Rep. John Curtis, R-Utah, chair of the Conservative Climate Caucus, is fast becoming the go-to person when it comes to representing Republicans who support policy changes on climate change.
Case in point was a national webcast Monday, Oct. 25, sponsored by the Washington Post, where Curtis, a BYU alumnus and former Provo mayor, spoke in an interview about his hopes for the upcoming COP26 climate summit and the Republican Party’s role in climate change. He also shared his views on national security, the $3.5 trillion reconciliation bill and relations with China.
COP26 is the 26th annual global United Nations conference and will address crucial climate discussions with representatives from 200 different countries. The conference will go from Oct. 31 to Nov. 12 in Glasgow, Scotland.
Several House Republicans in Congress will be attending COP26 as a delegation for the first time ever. Rep. Garret Graves, R-La., will be leading this delegation along with Curtis.
Curtis said he does see a path forward in having Democrats and Republicans in the future having a joint delegation, and that it is important they “join forces and work on this together.”
After voicing his disapproval of the Keystone Pipeline and the implications of being dependent on other countries for oil production, Curtis stated his support for bipartisan solutions.
“I think we can have energy independence and be clean. I don’t think we have to compromise one for the other,” Curtis said. Measures can both safeguard the environment and uphold national security, he added.
In regards to engaging with China, Curtis shared his experience of living in Taiwan and serving on the China taskforce. He said the relationship between China and the U.S. needs to be fixed.
“We don’t have the luxury of ignoring China and the problems that they bring,” Curtis said. “I do believe this is a great challenge for the president and that we need to fix this relationship and that the peace, the security of our country is dependent on us fixing this relationship.”
Curtis also addressed the $3.5 trillion reconciliation bill, a House Democrat-proposed bill aiming to combat social safety and climate change that was highly opposed by Republicans, saying that it “encompasses myriads of other agendas” that were difficult for Republican Party members to concede to. He also stated his wish for the climate discussion to be separated from the other items in the bill.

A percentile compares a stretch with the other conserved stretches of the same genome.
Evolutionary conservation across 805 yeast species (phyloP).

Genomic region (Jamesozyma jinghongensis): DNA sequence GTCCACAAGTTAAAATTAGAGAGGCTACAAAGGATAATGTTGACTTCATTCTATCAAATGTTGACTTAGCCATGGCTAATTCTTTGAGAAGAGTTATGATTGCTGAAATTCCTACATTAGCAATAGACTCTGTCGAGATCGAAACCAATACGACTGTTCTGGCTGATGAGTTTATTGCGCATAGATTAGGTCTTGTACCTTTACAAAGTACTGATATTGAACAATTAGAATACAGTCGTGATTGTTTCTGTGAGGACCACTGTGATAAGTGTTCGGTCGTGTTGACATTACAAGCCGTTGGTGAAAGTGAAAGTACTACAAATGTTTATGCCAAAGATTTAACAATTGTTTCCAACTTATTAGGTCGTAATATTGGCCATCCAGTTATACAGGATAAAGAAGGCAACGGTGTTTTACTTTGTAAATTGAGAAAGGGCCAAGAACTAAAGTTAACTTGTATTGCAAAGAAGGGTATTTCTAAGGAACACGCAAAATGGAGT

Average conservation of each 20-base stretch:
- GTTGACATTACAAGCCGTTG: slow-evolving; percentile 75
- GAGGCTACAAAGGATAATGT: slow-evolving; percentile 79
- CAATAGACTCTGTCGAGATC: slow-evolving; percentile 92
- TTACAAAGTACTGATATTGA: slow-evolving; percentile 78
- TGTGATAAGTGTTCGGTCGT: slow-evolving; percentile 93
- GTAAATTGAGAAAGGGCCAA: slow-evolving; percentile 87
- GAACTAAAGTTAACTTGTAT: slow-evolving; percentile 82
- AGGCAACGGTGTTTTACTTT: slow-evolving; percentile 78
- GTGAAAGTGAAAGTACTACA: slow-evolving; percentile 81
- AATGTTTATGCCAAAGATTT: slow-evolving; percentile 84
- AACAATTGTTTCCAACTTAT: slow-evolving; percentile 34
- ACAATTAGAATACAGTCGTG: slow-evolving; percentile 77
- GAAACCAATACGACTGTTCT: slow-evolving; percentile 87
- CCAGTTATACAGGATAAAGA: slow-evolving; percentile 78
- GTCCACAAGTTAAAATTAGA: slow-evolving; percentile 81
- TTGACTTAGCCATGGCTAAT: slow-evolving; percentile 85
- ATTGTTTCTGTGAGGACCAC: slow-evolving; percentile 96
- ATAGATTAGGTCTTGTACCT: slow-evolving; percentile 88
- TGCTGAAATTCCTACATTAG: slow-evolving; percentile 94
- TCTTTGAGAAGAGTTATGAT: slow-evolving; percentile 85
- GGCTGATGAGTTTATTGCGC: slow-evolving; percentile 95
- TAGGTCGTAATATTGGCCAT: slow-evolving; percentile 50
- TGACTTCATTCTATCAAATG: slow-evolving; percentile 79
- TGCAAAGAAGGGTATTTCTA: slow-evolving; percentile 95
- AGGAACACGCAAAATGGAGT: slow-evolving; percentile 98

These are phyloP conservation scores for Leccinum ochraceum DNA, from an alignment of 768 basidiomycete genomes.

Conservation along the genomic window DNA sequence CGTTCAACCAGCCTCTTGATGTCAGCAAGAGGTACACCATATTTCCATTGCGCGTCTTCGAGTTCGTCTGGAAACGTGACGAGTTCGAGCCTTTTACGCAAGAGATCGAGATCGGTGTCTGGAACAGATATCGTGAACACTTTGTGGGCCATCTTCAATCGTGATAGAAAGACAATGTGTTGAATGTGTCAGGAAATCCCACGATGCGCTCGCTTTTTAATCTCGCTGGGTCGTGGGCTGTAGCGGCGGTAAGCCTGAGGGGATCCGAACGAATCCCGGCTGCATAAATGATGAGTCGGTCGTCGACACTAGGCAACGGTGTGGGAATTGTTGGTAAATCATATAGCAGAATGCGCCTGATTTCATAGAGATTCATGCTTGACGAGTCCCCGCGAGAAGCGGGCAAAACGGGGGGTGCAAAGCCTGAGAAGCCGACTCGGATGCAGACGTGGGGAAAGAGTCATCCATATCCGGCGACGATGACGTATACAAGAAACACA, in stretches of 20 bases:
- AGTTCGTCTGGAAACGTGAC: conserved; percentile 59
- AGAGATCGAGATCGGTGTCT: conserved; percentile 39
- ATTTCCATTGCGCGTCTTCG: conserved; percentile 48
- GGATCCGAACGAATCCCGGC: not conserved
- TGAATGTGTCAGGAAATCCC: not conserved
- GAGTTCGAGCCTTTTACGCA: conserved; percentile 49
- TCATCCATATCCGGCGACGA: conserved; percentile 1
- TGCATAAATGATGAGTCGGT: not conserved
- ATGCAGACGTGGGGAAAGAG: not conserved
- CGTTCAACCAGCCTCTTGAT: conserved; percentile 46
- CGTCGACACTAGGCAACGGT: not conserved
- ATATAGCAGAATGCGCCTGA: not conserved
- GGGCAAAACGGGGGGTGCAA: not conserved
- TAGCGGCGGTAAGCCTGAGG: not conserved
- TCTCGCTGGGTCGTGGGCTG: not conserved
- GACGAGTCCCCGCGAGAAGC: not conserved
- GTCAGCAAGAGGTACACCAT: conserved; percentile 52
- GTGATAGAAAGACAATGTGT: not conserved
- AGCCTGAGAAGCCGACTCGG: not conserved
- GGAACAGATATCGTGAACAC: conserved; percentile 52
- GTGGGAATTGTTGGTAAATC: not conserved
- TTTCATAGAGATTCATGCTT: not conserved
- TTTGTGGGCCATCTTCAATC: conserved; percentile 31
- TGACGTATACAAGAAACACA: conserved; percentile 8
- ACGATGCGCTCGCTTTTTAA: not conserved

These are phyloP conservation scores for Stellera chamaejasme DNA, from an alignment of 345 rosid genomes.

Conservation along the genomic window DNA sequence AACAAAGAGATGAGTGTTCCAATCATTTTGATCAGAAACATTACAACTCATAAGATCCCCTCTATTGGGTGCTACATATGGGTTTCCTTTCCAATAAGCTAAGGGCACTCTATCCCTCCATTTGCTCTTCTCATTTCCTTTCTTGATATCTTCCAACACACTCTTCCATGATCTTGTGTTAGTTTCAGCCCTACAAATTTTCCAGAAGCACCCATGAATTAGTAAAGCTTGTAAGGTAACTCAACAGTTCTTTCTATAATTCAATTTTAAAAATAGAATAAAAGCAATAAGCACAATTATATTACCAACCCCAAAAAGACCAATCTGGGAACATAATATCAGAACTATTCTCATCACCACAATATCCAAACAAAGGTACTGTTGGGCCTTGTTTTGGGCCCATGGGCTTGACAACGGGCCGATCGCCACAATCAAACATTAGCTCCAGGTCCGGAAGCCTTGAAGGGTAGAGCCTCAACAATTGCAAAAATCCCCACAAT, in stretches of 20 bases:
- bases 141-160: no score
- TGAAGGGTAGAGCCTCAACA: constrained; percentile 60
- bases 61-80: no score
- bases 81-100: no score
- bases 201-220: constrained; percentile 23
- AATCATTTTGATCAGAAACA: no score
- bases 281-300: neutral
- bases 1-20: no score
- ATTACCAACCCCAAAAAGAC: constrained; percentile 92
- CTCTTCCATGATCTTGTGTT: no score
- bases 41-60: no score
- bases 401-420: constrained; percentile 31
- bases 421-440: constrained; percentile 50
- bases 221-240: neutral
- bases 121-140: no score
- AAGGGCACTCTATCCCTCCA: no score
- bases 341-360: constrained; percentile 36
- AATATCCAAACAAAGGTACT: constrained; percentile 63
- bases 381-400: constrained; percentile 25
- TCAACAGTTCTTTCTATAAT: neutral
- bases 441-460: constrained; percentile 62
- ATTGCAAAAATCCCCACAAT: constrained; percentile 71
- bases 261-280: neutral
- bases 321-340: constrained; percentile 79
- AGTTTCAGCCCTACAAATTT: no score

With the uncertainty of Congress reaching a decision, Curtis hopes Biden will paint the U.S. as a leader at COP26. He advised Republican lawmakers to be leaders about climate change and claimed that them being “somewhat absent in the conversation” was a contributing factor for conservative media not supporting the science behind this issue.
When asked about Republican opinions regarding climate change, including the rhetoric that is not in line with science, Curtis admitted he was frustrated and said, “I know firsthand we can shout from the house tops and people don’t like to listen. They want to hear the extremism — right?”
Curtis shared that more than 70 Republicans have joined the Conservative Climate Caucus, just over one-third of all Republican House members. According to Curtis, this number “exceeded everyone’s expectations,” but now, they have work to do.
As the Conservative Climate Caucus progresses, one goal that Curtis mentioned is to have a methane bill come out of their office along with other productive legislation.
“I believe natural gas is part of the answer to reducing worldwide greenhouse gas emissions, but only if we’re able to control methane,” Curtis said.
Other suggestions Curtis mentioned were to push more nuclear and technological advances.
In addition, Curtis reaffirmed his certification of the 2020 election results and acknowledged his decision last week of not voting to hold Steve Bannon in contempt. Only nine Republicans voted in favor to hold Bannon in contempt because of his refusal to comply with the Jan. 6 Select Committee investigation into the insurrection on the Capitol. According to Curtis, he did not see the committee as a legitimate effort from Congress.
Although Curtis said there will not be any “grand” announcements from the Conservative Climate Caucus at COP26, he believes the presence and engagement of the Republican Party is important and that party members want to be involved in future conversations.
“We want to find ways to support the president where we can on his agenda,” Curtis said. “And where we disagree with him, we want to put ideas forward for him to consider and hope that he’ll be as open-minded considering our ideas as he would like us to be with his ideas.”